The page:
• The assumption that coupling cosmological constant λ is proportional to 1/Lp2 (Lp denotes the relevant p-adic length scale) explains the mysterious smallness of the cosmological constant and leads to a RG equation which is of the same form as in the case of gauge couplings.
  • Asymptotic cosmologies for which gravitational four momentum is conserved correspond to the fixed points of coupling constant evolution now but there are much more general solutions satisfying the constraint that gravitational mass is conserved.
  • It seems that gravitational constant cannot be RG invariant in the general case and that effective p-adicity can be avoided only by a smoothing out procedure replacing the mass current with its average over a four-volume 4-volume of size of order p-adic length scale.
3. p-Adic evolution of gauge couplings
If RG invariance at given space-time sheet holds true, the question arises whether it is possible to understand p-adic coupling constant evolution at space-time level.
  • Simple considerations lead to the idea that M4 scalings of the intersections of 3-surfaces defined by the intersections of space-time surfaces with light-cone boundary induce transformations of space-time surface identifiable as RG transformations. If sufficiently small they leave gauge charges invariant: this seems to be the case for known extremals which form scaling invariant families. When the scaling corresponds to a ratio p2/p1, p2> p1, bifurcation would become possible replacing p1-adic effective topology with p2-adic one.
  • Stability considerations determine whether p2-adic topology is actually realized and could explain why primes near powers of 2 are favored. The renormalization of coupling constant would be dictated by the requirement that Qi/gi2 remains invariant.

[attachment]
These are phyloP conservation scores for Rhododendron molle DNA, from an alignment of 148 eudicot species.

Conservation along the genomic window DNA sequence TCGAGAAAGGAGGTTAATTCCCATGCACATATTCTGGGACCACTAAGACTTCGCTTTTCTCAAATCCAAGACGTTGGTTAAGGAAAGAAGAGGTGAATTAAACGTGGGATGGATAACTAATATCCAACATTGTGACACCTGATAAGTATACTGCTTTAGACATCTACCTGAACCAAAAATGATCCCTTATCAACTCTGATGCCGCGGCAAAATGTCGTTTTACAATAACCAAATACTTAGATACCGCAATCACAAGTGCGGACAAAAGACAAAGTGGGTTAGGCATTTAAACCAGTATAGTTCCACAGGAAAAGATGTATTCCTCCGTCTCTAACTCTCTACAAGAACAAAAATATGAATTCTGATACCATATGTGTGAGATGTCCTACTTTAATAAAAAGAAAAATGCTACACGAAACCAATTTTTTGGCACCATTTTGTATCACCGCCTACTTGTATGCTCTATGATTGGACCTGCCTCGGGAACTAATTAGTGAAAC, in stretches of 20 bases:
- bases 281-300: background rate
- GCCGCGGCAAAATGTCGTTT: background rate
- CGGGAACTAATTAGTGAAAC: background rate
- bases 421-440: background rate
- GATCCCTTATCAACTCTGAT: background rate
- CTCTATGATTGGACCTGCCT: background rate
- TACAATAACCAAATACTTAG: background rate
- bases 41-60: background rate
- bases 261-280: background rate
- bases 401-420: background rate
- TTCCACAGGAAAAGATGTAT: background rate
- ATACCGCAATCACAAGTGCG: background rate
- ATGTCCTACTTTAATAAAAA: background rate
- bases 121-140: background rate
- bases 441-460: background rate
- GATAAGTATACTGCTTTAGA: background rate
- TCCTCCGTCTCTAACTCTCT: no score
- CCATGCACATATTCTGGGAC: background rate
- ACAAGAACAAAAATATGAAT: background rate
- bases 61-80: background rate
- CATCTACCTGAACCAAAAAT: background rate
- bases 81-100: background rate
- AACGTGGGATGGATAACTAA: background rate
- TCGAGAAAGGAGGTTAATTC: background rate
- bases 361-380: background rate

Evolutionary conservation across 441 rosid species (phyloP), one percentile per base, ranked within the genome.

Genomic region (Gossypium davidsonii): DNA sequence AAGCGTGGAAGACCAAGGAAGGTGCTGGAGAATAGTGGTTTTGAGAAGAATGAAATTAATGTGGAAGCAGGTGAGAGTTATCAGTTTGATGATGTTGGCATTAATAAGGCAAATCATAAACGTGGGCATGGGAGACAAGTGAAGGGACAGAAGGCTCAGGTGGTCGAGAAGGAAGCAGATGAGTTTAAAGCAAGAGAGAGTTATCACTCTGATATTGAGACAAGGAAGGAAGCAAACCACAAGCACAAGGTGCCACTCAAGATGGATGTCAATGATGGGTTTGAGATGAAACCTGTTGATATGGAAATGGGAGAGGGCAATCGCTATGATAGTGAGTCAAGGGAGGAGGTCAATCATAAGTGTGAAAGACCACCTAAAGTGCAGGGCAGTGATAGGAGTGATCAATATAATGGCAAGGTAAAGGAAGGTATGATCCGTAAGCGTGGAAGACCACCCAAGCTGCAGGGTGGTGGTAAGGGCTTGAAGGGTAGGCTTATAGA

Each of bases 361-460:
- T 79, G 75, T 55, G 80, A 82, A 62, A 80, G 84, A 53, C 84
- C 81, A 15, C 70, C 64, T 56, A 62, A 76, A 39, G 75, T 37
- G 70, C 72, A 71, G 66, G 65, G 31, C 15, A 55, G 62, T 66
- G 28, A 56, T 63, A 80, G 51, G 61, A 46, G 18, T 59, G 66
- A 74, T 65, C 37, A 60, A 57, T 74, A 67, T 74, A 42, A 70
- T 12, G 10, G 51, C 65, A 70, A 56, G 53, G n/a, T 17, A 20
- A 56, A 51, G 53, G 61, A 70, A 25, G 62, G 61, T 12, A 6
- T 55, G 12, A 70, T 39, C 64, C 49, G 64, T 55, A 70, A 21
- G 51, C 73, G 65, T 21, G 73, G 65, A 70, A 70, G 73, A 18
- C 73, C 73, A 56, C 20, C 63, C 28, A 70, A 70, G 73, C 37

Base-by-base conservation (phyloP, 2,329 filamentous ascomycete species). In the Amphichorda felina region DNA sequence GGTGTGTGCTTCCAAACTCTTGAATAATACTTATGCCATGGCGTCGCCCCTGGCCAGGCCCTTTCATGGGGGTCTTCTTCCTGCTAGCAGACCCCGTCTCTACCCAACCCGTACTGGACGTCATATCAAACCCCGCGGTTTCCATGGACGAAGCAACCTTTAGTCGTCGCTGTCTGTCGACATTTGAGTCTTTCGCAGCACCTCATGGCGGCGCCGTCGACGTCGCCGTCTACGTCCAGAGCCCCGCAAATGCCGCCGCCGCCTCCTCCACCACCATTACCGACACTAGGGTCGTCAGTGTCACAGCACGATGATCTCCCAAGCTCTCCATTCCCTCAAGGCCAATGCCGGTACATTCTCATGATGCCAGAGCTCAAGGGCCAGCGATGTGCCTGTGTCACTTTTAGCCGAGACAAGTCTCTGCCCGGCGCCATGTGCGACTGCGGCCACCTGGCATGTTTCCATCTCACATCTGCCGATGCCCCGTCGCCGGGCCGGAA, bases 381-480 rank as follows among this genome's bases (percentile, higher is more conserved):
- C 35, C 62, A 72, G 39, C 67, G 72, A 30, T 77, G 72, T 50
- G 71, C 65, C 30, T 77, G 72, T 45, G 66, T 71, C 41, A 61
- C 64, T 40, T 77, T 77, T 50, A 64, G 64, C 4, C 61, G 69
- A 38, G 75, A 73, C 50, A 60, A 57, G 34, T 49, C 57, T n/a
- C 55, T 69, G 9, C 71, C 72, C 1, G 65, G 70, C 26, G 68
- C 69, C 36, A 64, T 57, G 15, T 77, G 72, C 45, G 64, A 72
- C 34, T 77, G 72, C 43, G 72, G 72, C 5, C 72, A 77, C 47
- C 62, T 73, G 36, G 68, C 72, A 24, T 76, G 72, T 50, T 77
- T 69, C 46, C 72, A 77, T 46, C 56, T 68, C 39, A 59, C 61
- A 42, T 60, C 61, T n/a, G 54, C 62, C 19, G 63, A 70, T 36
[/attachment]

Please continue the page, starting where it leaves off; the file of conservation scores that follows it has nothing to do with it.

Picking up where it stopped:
4. p-Adic evolution in angular resolution and dynamical hbar
For a given p-adic topology algebraic extensions of p-adic numbers define also a hierarchy ordered by the dimension of the extension and this hierarchy naturally corresponds to an increasing angular resolution so that RG flow would be associated also with it.
  • A characterization of angular scalings consistent with the identification of hbar as a characterizer of the topological condensation of 3-surface X3 to a larger 3-surface Y3 is that angular scalings correspond to the transformations Φ --> rΦ, r=m/n in the case of X4 and Φ --> Φ in case of Y4 so that X3 becomes analogous to an m-fold covering of Y3. Rational coverings could also correspond to m-fold scalings for X3 and n-fold scalings for Y3.
  • The formation of these stable multiple coverings could be seen as an analog for a transition in chaos via a process in which a closed Bohr orbit regarded as a particle itself becomes an orbit closing only after m turns. TGD predicts a hierarchy of higher level zero energy states representing S-matrix of lower level as entanglement coefficients. Particles identified as "tracks" of particles at orbits closing after m turns might serve as space-time correlates for this kind of states. There is a direct connection with the fractional quantum numbers, anyon physics and quantum groups.
  • The simplest generalization from the p-adic length scale evolution consistent with the proposed role of Beraha numbers Bn=4cos2(π/n)is that bifurcations can occur for integer values of r=m and change the value of hbar. The interpretation would be that single 2π rotation in δ M4+ corresponds to the angular resolution with respect to the angular coordinate φ of space-time surface varying in the range (0,2π) and is given by Δφ=2π/m.
  • The evidence for a gigantic but finite value of "gravitational" Planck constant suggests that large values of hbar corresponding to 3<n<4 and defining a "generalized" Beraha number Br are possible. For n=3 corresponding to the minimal resolution of Δ φ=2π/3 hbar would be infinite. This would allow to keep the formula for hbar(n) in its original form by replacing n with a rational number. This would mean that also rational values of r correspond to bifurcations in the range 3<r<4 at least. The interpretation would be that hbar is characterized besides the integer n assignable to Jones inclusion and to X3 also by integer m assignable to Y3, such m/n <3.
For more details see the chapters An Overview about the Evolution of Quantum TGD and for even more details the new chapter Is it Possible to Understand Coupling Constant Evolution at Space-Time Level? of TGD. Matti Pitkänen